The slow-maturing character of science and education means that the all important development of a viable national infrastructure in the sciences is a lengthy process, even when it is favoured by cultural, material and social factors.
It is impossible simply to ‘import’ science and technology in the absence of an indigenous scientific, technical community, and even if it were possible, it would be undesirable because of economic, political and psychological considerations.
For all these reasons and far beyond the solution of specific material problems, the development of this indigenous scientific community is even more essential for science to become firmly planted in new soil and to achieve a broad social impact.
There is much that a National Transfusion Service can do to help in cultivating the biomedical arm of this all important scientific community and in providing a ‘culture medium’ for its gradual development, for it is an uncommon amalgam of many things: it has an academic and university teaching cornmittment; it takes on exemplary roles, establishing and monitoring standards of practice through a national network; it has an industrial role as a manufacturer of clinical products and has its feet firmly planted in clinical medicine, blood coagulation, organ transplantation, virology, epidemiology, population genetics-With this polymath role, the Service can act as a nexus for bringing together a number of scientific disciplines, fostering interactive, cross-disciplinary research by utilizing local or regional subjects as models for problem solving, not only in order to address relevant clinical and scientific problems, but also to offer training and career opportunities to young scientists.
On a more practical plane, the Transfusion Service can help to overcome some of the chronic deficiencies which so often materially inhibit biomedical research in developing countries by cooperating with sister scientific organisations in the establishment of modern library facilities, providing quick access to current scientific literature; in offering expertise in statistical analysis and data processing and in the creation of a good laboratory animal breeding station for common use and comprising facilities for the provision of training in the proper breeding, nutrition and care of pure bred strains.
How can these broadly stated objectives be attained and how can these policies be implemented?
Generally speaking, the transfer of technology or development and training programmes always comprise three essential components:
i) The transfer of expertise of skills
ii) The imparting of knowledge, and
iii) Influencing attitudes
This last element is by far the most important one the most frequently overlooked, and the most difficult one to alter, for attitudes partake of the cultural make up of individuals and communities. Nevertheless, all three aspects must clearly, be taken into consideration.
1. The absolute precondition for the establishment of Blood Transfusion Services is a genuine sense of need, whether explicit or unspoken, shared by the medical profession, the authorities and the public. In most developing countries, the spotlight is on hospital beds, whereas Blood Transfusion has little visibility or glamour and evokes only the shady associations of back street ‘dealers’ and sick, anaemic donors. It is usually represented by exponents whose stature and standing perfectly reflects the lack of importanôe attributed to this service and the administrative isolation which, more than anything else, relegates it to obscurity and mediocrity, whilst other rapidly developing medical specialities such as open--heart surgery, cancer therapy or neurosurgery are well funded and eagerly over subscribed by the most promising medical graduates and scientists. Provided that the time is ripe, and that medical services have evolved to reach a stage of sophistication where the dearth of a safe, efficient and science oriented service is palpably inhibiting further progress - for, whatever its intrinsic virtues, such a service cannot come before its time and will not otherwise become rooted and integrated into the medical fabric of the country, however much money or expertise are applied - given this state of potential receptivity, two more conditions must be fulfilled before the preliminary steps towards establishing the Service can be taken. First - an appropriate, sound administrative vehicle or political ‘mould’ must be conceived to ensure financial security, independence, stability and future growth. The nature of this administrative base will obviously vary from nation to nation and may take the form of an affiliation with the Ministry of Health or the National red Cross (or Red Crescent) Society, although the greatest freedom to grow and develop to determine its own shape and destiny and to establish rich, unprejudiced associations with all sectors of the community can be achieved by the creation of an independent National Organisation with its own Board of Trustees.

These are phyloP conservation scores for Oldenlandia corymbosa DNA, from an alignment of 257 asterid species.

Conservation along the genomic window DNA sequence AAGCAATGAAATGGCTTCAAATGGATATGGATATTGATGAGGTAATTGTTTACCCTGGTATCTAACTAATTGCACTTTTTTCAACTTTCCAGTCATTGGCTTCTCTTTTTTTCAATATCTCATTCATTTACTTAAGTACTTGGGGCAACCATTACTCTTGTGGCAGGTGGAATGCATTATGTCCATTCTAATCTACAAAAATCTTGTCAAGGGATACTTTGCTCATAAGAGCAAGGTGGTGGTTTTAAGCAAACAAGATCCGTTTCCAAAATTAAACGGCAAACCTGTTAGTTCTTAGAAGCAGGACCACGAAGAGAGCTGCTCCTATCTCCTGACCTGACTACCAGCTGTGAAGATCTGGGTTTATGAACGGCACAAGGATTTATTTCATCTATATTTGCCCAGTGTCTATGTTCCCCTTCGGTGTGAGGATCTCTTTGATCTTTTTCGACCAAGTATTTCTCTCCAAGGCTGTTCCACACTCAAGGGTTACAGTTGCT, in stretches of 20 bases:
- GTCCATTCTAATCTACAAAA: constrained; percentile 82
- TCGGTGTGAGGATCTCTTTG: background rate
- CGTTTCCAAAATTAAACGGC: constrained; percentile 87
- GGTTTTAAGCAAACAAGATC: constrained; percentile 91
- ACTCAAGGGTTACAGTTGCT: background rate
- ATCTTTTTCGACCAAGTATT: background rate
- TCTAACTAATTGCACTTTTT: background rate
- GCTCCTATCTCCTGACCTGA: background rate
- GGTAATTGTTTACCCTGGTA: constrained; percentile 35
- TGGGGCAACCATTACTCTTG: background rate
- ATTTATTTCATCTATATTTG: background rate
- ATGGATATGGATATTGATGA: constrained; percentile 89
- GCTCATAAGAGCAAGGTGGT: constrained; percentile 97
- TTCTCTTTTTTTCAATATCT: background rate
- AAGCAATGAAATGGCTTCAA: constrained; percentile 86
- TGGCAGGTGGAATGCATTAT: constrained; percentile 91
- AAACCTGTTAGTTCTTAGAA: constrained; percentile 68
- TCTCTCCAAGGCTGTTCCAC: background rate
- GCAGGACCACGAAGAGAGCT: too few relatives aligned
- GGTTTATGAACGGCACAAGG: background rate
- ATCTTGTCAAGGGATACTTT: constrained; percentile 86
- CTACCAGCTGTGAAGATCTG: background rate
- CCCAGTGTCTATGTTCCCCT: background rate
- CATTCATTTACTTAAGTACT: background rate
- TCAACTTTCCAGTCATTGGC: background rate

As to the second requisite - it is only rarely that a widely respected; influential member of the medical profession can be enlisted to devote the dedication, time and effort needed to lead blood transfusion technology and practice out of the hands of commerce into the realm of science, to bring unity to a disparate artisanal activity and to spearhead the minor social revolution which is required to introduce voluntary blood donation where it did not exist before. Yet, in the early stages of development, it is absolutely crucial that such an individual be found.